Calling on any Electrical Engineers

I know dangerously little about electricity and how power supplies work other than its totally magical to me. I have been in discussion with a supplier in the United States about a power supply for a turntable and there was a question whether it would convert from the 115v to the 230v that comes out of my wall.
He has sent me a picture of the inside of the power supply and said I just have to turn the internal switch to 230.
Now I was looking at the transformer and it says 115V on it.
So the question is, is he right and it will work fine here or is the transformer itself an issue?
Apologies if this is a stupid question…

The indication is that there are two windings for 115 volt - wire them in parallel for 115v, or in series for 230 volt. If there is a suitable switch that switches between 115 and 230, then it would be fine. I assume that the little switch there does the different wirings for you.

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Thanks Beachcomber!
I just found the following in the stats sheet from the manufacturer “For 230 volt operation, connect primaries in series by connecting pins 5 & 4 together and apply 230 volts across pins 6 & 3”
So it is, I assume, as you say that the switch performs that function.
Thanks again!

I Confirm - the little black switch changes the primary winding voltage between 115v & 230v.

Briliant! Thanks a lot.

That’s a centre tapped earth CTE transformer, so 115v 0v 115v for the US and 230v if needed by switching over. Very importantly though the US mains is cycled at 60Hz and in the UK we use 50Hz. This might affect speed control, it certainly would for a directly wired AC motor. I would ask if the outer of the power supply casing stated 50/60Hz or not, if it does then it should be fine on both but we wary if it just says 60Hz.

Is that a Chinese made power supply ?

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Thanks Pipdan I will check. None of these things would have come to my mind without the forum so thanks a bunch!!

I really don’t know where the power supply is manufactured but it’s for a pretty high end turntable that I’m seriously thinking about.
Why do you ask - do you think it has any bearing?

I was just wondering about its origin. The soldering on the output connector doesn’t look the best and the mains wiring could be better. Shorter L&N connections between mains input socket and board for a start and more importantly the earth should really connect to the metal chassis (via a bolt and lug) rather than to the PCB (unless it’s hidden underneath the mains socket).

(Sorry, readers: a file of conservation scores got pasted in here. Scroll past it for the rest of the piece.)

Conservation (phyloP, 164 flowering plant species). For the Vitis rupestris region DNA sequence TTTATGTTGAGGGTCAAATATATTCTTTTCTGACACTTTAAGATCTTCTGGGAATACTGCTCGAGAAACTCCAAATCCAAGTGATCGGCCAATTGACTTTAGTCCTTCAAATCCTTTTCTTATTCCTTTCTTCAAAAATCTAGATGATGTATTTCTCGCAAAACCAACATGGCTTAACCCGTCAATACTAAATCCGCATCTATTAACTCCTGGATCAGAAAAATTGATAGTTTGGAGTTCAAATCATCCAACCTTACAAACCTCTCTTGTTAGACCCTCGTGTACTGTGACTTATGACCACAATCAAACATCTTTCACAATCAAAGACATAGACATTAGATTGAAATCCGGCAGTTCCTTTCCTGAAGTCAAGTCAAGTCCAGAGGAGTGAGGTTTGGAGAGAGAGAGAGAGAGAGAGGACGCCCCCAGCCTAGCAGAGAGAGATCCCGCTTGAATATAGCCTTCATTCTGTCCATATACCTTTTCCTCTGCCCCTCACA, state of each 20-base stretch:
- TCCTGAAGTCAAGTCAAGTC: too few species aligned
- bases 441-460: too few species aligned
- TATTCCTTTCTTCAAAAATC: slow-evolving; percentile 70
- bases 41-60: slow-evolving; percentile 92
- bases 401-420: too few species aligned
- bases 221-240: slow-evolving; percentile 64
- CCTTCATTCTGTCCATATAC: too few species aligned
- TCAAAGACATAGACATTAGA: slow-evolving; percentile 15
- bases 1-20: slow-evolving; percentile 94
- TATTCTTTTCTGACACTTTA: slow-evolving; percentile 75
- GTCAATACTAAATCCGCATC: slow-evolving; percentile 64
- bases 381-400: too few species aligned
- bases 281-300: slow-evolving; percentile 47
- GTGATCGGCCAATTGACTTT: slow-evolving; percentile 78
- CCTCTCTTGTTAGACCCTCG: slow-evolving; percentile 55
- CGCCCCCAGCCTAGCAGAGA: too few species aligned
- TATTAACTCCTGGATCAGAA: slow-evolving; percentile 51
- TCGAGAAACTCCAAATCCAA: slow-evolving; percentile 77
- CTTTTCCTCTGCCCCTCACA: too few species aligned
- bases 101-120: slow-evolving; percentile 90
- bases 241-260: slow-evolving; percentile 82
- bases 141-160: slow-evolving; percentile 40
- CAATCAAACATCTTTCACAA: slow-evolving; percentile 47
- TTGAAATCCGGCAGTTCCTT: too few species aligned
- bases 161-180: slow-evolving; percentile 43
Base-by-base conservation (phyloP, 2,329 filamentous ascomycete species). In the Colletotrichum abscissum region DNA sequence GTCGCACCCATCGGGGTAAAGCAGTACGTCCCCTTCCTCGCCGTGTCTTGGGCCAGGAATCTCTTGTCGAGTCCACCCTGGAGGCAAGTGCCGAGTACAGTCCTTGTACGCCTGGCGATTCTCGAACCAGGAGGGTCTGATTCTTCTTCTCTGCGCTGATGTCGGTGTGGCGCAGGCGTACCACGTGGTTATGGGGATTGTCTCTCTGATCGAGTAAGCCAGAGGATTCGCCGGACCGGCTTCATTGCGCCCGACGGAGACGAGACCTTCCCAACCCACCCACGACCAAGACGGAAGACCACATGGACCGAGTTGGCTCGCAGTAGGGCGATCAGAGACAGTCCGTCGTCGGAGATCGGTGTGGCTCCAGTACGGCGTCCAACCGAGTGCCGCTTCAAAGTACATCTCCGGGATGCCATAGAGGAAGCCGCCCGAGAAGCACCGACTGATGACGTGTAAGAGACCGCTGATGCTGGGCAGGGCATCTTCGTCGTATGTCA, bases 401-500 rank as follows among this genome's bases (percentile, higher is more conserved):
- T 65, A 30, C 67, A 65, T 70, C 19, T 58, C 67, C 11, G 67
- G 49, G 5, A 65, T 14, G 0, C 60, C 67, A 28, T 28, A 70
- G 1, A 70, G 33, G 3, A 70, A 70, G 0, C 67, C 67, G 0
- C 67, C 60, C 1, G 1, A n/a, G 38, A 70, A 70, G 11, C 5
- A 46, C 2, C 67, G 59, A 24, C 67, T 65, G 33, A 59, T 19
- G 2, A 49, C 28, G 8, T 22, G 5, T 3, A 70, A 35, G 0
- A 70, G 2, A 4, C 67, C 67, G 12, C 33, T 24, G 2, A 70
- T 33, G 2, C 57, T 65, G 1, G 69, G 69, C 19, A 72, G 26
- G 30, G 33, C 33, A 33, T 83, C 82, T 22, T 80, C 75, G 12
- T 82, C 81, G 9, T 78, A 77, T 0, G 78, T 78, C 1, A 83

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Hi James_n - thanks for your comments. I will check with the supplier regarding the earthing. I don’t think there is anything to be done about the rest :thinking:

And yet you made a plea to electrical engineers to advise you on whether to turn a knob!

I don’t think the mains frequency will be an issue since the output of the unit as a whole is DC presumably.

Bear in mind that in order to be safe, there will likely also need to be a fuse change in the PSU as well to whatever rating has been tested and approved safe for that voltage. You should probably speak to the manufacturer for advice here.

Thanks everyone - I have fired off an email with all the questions and concerns raised and lets see what comes back. If I am going to take the plunge on this I really need to be sure on all the details.

Can’t you find a service manual on line for it with a wiring diagram in it plus instructions

So I just mailed the manufacturer and it is in fact an AC motor.
He also says that the 50/60 hz doesn’t matter as the frequency for the motor is generated in the electronics (sorry bad translation from the German) - I don’t really understand this…
Also the earth is connected to the chassis apparently.

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That’s pretty light on details but if they said it is all okay, (I assume you did say what you wanted to do and they gave you the all clear), then you have all the info you need to know.

Is this a replacement power supply / speed control for the Rega mentioned in your system profile or for something else. I’m just wondering what you are trying to do ?

The Rega is no more - sold it at the weekend!
This is the power supply for the Palmer 2.5i that was built by Acoustic Signature in Germany for the American market hence all the back and forth on voltage conversion etc…